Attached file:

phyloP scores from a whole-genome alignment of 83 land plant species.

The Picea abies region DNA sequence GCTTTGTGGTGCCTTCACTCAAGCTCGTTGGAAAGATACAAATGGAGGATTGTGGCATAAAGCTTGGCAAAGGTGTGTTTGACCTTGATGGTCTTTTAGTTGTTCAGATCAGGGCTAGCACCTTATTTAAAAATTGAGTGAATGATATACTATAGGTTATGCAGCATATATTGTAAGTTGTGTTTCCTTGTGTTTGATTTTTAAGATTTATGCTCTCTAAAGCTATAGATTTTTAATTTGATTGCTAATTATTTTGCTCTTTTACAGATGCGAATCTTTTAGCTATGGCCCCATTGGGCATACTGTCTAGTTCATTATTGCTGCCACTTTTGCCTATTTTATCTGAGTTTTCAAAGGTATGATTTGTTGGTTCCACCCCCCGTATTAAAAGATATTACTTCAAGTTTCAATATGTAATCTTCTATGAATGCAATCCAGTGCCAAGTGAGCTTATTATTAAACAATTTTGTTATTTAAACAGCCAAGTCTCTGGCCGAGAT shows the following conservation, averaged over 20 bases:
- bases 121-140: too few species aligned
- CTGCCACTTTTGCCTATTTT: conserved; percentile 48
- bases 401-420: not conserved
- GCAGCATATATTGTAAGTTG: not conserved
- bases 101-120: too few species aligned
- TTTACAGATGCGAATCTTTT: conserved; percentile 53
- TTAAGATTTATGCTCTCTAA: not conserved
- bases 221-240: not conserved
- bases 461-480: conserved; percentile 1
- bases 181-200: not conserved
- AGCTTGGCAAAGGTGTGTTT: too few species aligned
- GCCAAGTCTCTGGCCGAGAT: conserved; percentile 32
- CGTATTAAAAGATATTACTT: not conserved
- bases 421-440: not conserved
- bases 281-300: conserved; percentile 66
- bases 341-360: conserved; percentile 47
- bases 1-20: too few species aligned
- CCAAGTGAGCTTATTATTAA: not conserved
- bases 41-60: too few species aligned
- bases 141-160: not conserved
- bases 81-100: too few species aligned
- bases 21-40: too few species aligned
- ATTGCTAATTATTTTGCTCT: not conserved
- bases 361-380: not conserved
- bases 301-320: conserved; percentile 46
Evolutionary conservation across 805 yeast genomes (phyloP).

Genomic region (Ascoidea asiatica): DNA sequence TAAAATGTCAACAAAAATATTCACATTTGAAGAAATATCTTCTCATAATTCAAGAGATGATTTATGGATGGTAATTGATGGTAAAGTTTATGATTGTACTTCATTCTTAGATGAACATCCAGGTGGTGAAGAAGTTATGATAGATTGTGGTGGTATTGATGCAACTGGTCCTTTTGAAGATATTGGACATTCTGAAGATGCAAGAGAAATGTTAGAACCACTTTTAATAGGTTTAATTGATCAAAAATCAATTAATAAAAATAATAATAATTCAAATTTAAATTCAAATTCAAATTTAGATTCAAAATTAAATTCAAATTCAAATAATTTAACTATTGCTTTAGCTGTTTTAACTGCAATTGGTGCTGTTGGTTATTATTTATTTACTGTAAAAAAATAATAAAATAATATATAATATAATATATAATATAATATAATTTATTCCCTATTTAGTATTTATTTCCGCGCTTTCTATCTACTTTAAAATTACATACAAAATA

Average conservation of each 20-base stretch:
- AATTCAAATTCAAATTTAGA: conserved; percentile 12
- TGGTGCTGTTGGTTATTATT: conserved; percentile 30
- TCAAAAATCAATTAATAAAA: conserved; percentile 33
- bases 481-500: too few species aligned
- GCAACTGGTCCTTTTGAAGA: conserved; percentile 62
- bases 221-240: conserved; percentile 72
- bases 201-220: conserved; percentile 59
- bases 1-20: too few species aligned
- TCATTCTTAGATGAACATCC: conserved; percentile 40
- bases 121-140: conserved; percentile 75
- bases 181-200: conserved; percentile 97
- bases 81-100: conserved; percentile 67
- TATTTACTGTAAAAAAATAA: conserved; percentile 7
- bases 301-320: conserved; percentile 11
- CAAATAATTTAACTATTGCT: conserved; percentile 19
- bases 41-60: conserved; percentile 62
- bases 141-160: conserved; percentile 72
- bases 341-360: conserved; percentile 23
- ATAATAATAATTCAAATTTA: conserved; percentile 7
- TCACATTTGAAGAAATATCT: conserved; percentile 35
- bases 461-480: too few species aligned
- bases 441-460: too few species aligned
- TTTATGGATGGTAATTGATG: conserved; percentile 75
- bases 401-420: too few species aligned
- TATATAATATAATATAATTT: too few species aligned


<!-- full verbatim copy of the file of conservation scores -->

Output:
phyloP scores from a whole-genome alignment of 83 land plant species.

The Picea abies region DNA sequence GCTTTGTGGTGCCTTCACTCAAGCTCGTTGGAAAGATACAAATGGAGGATTGTGGCATAAAGCTTGGCAAAGGTGTGTTTGACCTTGATGGTCTTTTAGTTGTTCAGATCAGGGCTAGCACCTTATTTAAAAATTGAGTGAATGATATACTATAGGTTATGCAGCATATATTGTAAGTTGTGTTTCCTTGTGTTTGATTTTTAAGATTTATGCTCTCTAAAGCTATAGATTTTTAATTTGATTGCTAATTATTTTGCTCTTTTACAGATGCGAATCTTTTAGCTATGGCCCCATTGGGCATACTGTCTAGTTCATTATTGCTGCCACTTTTGCCTATTTTATCTGAGTTTTCAAAGGTATGATTTGTTGGTTCCACCCCCCGTATTAAAAGATATTACTTCAAGTTTCAATATGTAATCTTCTATGAATGCAATCCAGTGCCAAGTGAGCTTATTATTAAACAATTTTGTTATTTAAACAGCCAAGTCTCTGGCCGAGAT shows the following conservation, averaged over 20 bases:
- bases 121-140: too few species aligned
- CTGCCACTTTTGCCTATTTT: conserved; percentile 48
- bases 401-420: not conserved
- GCAGCATATATTGTAAGTTG: not conserved
- bases 101-120: too few species aligned
- TTTACAGATGCGAATCTTTT: conserved; percentile 53
- TTAAGATTTATGCTCTCTAA: not conserved
- bases 221-240: not conserved
- bases 461-480: conserved; percentile 1
- bases 181-200: not conserved
- AGCTTGGCAAAGGTGTGTTT: too few species aligned
- GCCAAGTCTCTGGCCGAGAT: conserved; percentile 32
- CGTATTAAAAGATATTACTT: not conserved
- bases 421-440: not conserved
- bases 281-300: conserved; percentile 66
- bases 341-360: conserved; percentile 47
- bases 1-20: too few species aligned
- CCAAGTGAGCTTATTATTAA: not conserved
- bases 41-60: too few species aligned
- bases 141-160: not conserved
- bases 81-100: too few species aligned
- bases 21-40: too few species aligned
- ATTGCTAATTATTTTGCTCT: not conserved
- bases 361-380: not conserved
- bases 301-320: conserved; percentile 46
Evolutionary conservation across 805 yeast genomes (phyloP).

Genomic region (Ascoidea asiatica): DNA sequence TAAAATGTCAACAAAAATATTCACATTTGAAGAAATATCTTCTCATAATTCAAGAGATGATTTATGGATGGTAATTGATGGTAAAGTTTATGATTGTACTTCATTCTTAGATGAACATCCAGGTGGTGAAGAAGTTATGATAGATTGTGGTGGTATTGATGCAACTGGTCCTTTTGAAGATATTGGACATTCTGAAGATGCAAGAGAAATGTTAGAACCACTTTTAATAGGTTTAATTGATCAAAAATCAATTAATAAAAATAATAATAATTCAAATTTAAATTCAAATTCAAATTTAGATTCAAAATTAAATTCAAATTCAAATAATTTAACTATTGCTTTAGCTGTTTTAACTGCAATTGGTGCTGTTGGTTATTATTTATTTACTGTAAAAAAATAATAAAATAATATATAATATAATATATAATATAATATAATTTATTCCCTATTTAGTATTTATTTCCGCGCTTTCTATCTACTTTAAAATTACATACAAAATA

Average conservation of each 20-base stretch:
- AATTCAAATTCAAATTTAGA: conserved; percentile 12
- TGGTGCTGTTGGTTATTATT: conserved; percentile 30
- TCAAAAATCAATTAATAAAA: conserved; percentile 33
- bases 481-500: too few species aligned
- GCAACTGGTCCTTTTGAAGA: conserved; percentile 62
- bases 221-240: conserved; percentile 72
- bases 201-220: conserved; percentile 59
- bases 1-20: too few species aligned
- TCATTCTTAGATGAACATCC: conserved; percentile 40
- bases 121-140: conserved; percentile 75
- bases 181-200: conserved; percentile 97
- bases 81-100: conserved; percentile 67
- TATTTACTGTAAAAAAATAA: conserved; percentile 7
- bases 301-320: conserved; percentile 11
- CAAATAATTTAACTATTGCT: conserved; percentile 19
- bases 41-60: conserved; percentile 62
- bases 141-160: conserved; percentile 72
- bases 341-360: conserved; percentile 23
- ATAATAATAATTCAAATTTA: conserved; percentile 7
- TCACATTTGAAGAAATATCT: conserved; percentile 35
- bases 461-480: too few species aligned
- bases 441-460: too few species aligned
- TTTATGGATGGTAATTGATG: conserved; percentile 75
- bases 401-420: too few species aligned
- TATATAATATAATATAATTT: too few species aligned